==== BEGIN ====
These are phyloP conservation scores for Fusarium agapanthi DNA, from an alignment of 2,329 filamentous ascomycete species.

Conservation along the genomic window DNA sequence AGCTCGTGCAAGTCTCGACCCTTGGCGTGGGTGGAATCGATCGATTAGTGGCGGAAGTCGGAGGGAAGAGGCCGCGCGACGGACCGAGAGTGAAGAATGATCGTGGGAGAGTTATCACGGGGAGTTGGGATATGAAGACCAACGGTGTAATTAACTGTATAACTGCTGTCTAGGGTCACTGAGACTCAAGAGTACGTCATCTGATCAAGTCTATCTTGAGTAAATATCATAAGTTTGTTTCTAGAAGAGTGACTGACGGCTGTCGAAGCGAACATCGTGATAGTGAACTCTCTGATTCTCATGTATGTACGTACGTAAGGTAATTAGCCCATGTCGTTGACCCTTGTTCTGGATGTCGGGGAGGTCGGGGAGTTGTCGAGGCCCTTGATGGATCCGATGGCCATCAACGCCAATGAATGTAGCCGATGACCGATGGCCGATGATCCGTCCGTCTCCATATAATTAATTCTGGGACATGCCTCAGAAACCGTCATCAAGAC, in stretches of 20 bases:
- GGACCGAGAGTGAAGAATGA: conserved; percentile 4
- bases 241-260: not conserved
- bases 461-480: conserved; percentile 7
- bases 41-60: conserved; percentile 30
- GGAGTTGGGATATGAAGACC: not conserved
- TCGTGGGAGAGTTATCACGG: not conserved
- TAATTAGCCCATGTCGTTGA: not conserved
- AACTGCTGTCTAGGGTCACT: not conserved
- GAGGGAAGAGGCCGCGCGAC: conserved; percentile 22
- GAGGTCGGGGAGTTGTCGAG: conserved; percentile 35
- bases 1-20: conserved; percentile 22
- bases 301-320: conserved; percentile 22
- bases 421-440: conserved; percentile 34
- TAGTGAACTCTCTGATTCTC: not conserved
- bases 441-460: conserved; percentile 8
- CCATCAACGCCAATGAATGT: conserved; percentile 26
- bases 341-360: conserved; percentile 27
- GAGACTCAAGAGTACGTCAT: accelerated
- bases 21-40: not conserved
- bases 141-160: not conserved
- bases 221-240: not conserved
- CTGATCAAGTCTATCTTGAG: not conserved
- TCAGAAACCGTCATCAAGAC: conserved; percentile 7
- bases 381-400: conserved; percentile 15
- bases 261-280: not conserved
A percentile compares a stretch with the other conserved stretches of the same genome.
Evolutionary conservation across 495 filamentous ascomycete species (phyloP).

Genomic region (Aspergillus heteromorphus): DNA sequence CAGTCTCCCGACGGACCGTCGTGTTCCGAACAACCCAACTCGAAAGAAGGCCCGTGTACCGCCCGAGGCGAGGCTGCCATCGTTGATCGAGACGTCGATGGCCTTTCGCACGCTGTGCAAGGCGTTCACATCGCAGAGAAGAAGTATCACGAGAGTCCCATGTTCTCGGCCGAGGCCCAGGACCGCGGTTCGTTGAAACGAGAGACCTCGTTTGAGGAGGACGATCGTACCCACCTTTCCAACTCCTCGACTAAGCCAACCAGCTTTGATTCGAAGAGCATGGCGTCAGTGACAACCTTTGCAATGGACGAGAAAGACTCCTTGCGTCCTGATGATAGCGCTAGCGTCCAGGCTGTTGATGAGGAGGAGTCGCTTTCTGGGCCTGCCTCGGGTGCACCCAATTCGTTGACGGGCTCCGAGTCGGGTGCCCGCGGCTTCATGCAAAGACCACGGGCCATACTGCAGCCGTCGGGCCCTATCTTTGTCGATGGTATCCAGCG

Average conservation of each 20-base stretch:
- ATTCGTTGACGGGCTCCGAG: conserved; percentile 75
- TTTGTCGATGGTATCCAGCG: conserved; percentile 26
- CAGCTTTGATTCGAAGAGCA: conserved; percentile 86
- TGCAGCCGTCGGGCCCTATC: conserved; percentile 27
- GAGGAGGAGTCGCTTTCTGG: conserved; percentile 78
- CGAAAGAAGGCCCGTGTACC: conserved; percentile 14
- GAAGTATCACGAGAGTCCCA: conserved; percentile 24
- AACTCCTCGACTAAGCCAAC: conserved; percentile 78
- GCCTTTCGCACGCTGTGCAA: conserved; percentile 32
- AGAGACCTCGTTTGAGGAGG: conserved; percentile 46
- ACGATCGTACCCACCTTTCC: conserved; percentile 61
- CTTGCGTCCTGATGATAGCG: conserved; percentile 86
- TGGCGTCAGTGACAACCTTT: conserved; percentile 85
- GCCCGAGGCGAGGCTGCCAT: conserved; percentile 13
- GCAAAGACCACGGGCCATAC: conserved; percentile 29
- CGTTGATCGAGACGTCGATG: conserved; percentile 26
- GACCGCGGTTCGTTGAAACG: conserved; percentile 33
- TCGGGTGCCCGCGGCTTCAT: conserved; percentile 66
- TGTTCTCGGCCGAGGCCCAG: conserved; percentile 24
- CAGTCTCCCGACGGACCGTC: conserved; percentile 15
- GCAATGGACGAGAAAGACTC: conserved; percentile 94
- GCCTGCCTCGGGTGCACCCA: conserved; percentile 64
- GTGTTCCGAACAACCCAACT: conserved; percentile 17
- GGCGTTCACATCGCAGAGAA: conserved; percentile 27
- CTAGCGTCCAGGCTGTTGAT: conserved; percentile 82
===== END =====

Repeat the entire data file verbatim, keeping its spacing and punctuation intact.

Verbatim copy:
These are phyloP conservation scores for Fusarium agapanthi DNA, from an alignment of 2,329 filamentous ascomycete species.

Conservation along the genomic window DNA sequence AGCTCGTGCAAGTCTCGACCCTTGGCGTGGGTGGAATCGATCGATTAGTGGCGGAAGTCGGAGGGAAGAGGCCGCGCGACGGACCGAGAGTGAAGAATGATCGTGGGAGAGTTATCACGGGGAGTTGGGATATGAAGACCAACGGTGTAATTAACTGTATAACTGCTGTCTAGGGTCACTGAGACTCAAGAGTACGTCATCTGATCAAGTCTATCTTGAGTAAATATCATAAGTTTGTTTCTAGAAGAGTGACTGACGGCTGTCGAAGCGAACATCGTGATAGTGAACTCTCTGATTCTCATGTATGTACGTACGTAAGGTAATTAGCCCATGTCGTTGACCCTTGTTCTGGATGTCGGGGAGGTCGGGGAGTTGTCGAGGCCCTTGATGGATCCGATGGCCATCAACGCCAATGAATGTAGCCGATGACCGATGGCCGATGATCCGTCCGTCTCCATATAATTAATTCTGGGACATGCCTCAGAAACCGTCATCAAGAC, in stretches of 20 bases:
- GGACCGAGAGTGAAGAATGA: conserved; percentile 4
- bases 241-260: not conserved
- bases 461-480: conserved; percentile 7
- bases 41-60: conserved; percentile 30
- GGAGTTGGGATATGAAGACC: not conserved
- TCGTGGGAGAGTTATCACGG: not conserved
- TAATTAGCCCATGTCGTTGA: not conserved
- AACTGCTGTCTAGGGTCACT: not conserved
- GAGGGAAGAGGCCGCGCGAC: conserved; percentile 22
- GAGGTCGGGGAGTTGTCGAG: conserved; percentile 35
- bases 1-20: conserved; percentile 22
- bases 301-320: conserved; percentile 22
- bases 421-440: conserved; percentile 34
- TAGTGAACTCTCTGATTCTC: not conserved
- bases 441-460: conserved; percentile 8
- CCATCAACGCCAATGAATGT: conserved; percentile 26
- bases 341-360: conserved; percentile 27
- GAGACTCAAGAGTACGTCAT: accelerated
- bases 21-40: not conserved
- bases 141-160: not conserved
- bases 221-240: not conserved
- CTGATCAAGTCTATCTTGAG: not conserved
- TCAGAAACCGTCATCAAGAC: conserved; percentile 7
- bases 381-400: conserved; percentile 15
- bases 261-280: not conserved
A percentile compares a stretch with the other conserved stretches of the same genome.
Evolutionary conservation across 495 filamentous ascomycete species (phyloP).

Genomic region (Aspergillus heteromorphus): DNA sequence CAGTCTCCCGACGGACCGTCGTGTTCCGAACAACCCAACTCGAAAGAAGGCCCGTGTACCGCCCGAGGCGAGGCTGCCATCGTTGATCGAGACGTCGATGGCCTTTCGCACGCTGTGCAAGGCGTTCACATCGCAGAGAAGAAGTATCACGAGAGTCCCATGTTCTCGGCCGAGGCCCAGGACCGCGGTTCGTTGAAACGAGAGACCTCGTTTGAGGAGGACGATCGTACCCACCTTTCCAACTCCTCGACTAAGCCAACCAGCTTTGATTCGAAGAGCATGGCGTCAGTGACAACCTTTGCAATGGACGAGAAAGACTCCTTGCGTCCTGATGATAGCGCTAGCGTCCAGGCTGTTGATGAGGAGGAGTCGCTTTCTGGGCCTGCCTCGGGTGCACCCAATTCGTTGACGGGCTCCGAGTCGGGTGCCCGCGGCTTCATGCAAAGACCACGGGCCATACTGCAGCCGTCGGGCCCTATCTTTGTCGATGGTATCCAGCG

Average conservation of each 20-base stretch:
- ATTCGTTGACGGGCTCCGAG: conserved; percentile 75
- TTTGTCGATGGTATCCAGCG: conserved; percentile 26
- CAGCTTTGATTCGAAGAGCA: conserved; percentile 86
- TGCAGCCGTCGGGCCCTATC: conserved; percentile 27
- GAGGAGGAGTCGCTTTCTGG: conserved; percentile 78
- CGAAAGAAGGCCCGTGTACC: conserved; percentile 14
- GAAGTATCACGAGAGTCCCA: conserved; percentile 24
- AACTCCTCGACTAAGCCAAC: conserved; percentile 78
- GCCTTTCGCACGCTGTGCAA: conserved; percentile 32
- AGAGACCTCGTTTGAGGAGG: conserved; percentile 46
- ACGATCGTACCCACCTTTCC: conserved; percentile 61
- CTTGCGTCCTGATGATAGCG: conserved; percentile 86
- TGGCGTCAGTGACAACCTTT: conserved; percentile 85
- GCCCGAGGCGAGGCTGCCAT: conserved; percentile 13
- GCAAAGACCACGGGCCATAC: conserved; percentile 29
- CGTTGATCGAGACGTCGATG: conserved; percentile 26
- GACCGCGGTTCGTTGAAACG: conserved; percentile 33
- TCGGGTGCCCGCGGCTTCAT: conserved; percentile 66
- TGTTCTCGGCCGAGGCCCAG: conserved; percentile 24
- CAGTCTCCCGACGGACCGTC: conserved; percentile 15
- GCAATGGACGAGAAAGACTC: conserved; percentile 94
- GCCTGCCTCGGGTGCACCCA: conserved; percentile 64
- GTGTTCCGAACAACCCAACT: conserved; percentile 17
- GGCGTTCACATCGCAGAGAA: conserved; percentile 27
- CTAGCGTCCAGGCTGTTGAT: conserved; percentile 82